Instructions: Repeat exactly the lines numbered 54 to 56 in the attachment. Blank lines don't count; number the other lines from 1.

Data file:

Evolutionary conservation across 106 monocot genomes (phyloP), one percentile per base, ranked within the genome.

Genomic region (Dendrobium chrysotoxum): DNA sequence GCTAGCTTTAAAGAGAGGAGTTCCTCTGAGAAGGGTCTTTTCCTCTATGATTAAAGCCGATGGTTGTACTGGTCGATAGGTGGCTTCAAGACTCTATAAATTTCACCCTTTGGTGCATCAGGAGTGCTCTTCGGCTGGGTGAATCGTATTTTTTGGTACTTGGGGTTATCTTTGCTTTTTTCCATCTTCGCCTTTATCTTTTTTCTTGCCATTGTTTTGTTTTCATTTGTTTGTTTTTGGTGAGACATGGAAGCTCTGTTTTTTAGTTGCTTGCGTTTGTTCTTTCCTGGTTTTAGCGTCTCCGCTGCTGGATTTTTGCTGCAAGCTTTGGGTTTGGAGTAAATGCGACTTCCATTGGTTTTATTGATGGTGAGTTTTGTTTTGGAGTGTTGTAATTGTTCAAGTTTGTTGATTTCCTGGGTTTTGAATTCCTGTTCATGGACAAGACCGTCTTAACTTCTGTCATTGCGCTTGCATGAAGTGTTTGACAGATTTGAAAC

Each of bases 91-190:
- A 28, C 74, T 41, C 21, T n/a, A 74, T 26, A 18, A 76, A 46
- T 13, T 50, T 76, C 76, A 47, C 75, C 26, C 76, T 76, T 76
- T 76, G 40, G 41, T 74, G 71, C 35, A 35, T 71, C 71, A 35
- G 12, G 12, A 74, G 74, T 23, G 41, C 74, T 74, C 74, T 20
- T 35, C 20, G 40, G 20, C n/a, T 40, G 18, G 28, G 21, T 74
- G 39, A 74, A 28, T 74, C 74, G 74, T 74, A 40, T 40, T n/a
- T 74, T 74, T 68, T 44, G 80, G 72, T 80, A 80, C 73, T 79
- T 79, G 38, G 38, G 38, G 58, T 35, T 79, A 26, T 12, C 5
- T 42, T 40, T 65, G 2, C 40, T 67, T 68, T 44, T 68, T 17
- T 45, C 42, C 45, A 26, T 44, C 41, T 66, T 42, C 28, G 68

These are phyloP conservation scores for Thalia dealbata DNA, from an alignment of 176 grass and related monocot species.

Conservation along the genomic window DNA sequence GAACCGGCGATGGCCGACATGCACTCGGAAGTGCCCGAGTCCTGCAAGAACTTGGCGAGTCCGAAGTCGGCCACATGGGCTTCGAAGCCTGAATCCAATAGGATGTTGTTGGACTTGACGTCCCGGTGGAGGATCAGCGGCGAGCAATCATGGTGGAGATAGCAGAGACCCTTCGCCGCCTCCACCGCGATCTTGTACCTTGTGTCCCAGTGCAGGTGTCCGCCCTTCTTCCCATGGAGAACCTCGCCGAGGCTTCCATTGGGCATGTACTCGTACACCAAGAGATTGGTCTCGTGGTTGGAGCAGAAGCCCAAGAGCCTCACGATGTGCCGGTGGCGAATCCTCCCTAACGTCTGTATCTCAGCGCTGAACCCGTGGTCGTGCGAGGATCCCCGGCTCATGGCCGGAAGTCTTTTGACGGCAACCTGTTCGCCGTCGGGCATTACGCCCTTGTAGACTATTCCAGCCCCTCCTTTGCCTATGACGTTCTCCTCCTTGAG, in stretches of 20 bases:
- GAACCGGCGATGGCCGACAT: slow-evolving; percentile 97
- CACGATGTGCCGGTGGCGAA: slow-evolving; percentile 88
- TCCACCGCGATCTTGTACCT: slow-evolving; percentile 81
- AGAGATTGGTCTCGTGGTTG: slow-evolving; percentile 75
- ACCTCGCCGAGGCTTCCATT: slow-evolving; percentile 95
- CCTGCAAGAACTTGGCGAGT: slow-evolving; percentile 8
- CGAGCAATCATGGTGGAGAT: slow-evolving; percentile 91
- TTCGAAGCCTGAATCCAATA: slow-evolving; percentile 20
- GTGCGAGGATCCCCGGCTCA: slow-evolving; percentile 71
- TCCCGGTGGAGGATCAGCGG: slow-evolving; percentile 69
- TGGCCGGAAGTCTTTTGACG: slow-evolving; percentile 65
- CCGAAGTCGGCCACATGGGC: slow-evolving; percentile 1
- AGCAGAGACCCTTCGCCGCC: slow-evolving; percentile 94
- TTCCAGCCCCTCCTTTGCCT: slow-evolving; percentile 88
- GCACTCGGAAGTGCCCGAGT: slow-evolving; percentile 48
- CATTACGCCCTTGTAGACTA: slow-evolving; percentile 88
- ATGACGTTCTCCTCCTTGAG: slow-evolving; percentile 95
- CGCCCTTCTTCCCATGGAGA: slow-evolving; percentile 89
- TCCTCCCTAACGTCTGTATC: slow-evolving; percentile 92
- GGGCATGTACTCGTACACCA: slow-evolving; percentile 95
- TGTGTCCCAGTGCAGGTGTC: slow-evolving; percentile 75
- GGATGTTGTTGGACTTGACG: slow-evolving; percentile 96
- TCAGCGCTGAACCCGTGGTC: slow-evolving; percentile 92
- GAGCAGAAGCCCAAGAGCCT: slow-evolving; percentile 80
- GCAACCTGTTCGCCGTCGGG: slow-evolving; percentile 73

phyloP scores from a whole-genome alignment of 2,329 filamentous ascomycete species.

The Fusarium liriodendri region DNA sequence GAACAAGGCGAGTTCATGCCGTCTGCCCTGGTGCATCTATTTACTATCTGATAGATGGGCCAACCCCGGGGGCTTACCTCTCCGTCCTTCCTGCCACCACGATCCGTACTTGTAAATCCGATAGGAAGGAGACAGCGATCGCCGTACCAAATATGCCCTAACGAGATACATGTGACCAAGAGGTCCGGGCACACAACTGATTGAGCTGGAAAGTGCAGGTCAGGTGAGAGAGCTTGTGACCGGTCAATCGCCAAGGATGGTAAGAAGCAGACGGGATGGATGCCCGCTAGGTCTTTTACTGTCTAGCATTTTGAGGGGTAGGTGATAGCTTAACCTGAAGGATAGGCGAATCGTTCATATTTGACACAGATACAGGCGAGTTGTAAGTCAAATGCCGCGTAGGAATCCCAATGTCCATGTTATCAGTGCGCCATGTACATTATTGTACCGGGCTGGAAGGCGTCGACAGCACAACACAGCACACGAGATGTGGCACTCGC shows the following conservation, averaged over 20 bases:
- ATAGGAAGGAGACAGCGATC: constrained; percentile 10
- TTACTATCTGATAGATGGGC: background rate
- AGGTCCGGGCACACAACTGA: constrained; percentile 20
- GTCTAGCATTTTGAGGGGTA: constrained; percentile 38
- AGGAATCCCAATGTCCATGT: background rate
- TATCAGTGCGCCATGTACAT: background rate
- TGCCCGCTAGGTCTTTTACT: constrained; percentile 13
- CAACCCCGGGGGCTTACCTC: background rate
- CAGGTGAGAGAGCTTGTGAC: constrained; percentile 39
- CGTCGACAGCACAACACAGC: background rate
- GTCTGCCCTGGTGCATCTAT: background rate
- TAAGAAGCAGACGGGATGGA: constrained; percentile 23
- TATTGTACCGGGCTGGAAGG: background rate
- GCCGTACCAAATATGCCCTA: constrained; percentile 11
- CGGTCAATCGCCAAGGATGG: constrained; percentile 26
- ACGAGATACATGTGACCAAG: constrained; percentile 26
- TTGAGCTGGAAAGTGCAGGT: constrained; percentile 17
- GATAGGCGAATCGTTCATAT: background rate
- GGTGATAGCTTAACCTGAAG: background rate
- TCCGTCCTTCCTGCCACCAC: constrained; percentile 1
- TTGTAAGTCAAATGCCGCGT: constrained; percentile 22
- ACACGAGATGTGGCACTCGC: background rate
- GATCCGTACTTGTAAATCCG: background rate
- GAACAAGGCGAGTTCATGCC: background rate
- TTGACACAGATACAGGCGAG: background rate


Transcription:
- TAAGAAGCAGACGGGATGGA: constrained; percentile 23
- TATTGTACCGGGCTGGAAGG: background rate
- GCCGTACCAAATATGCCCTA: constrained; percentile 11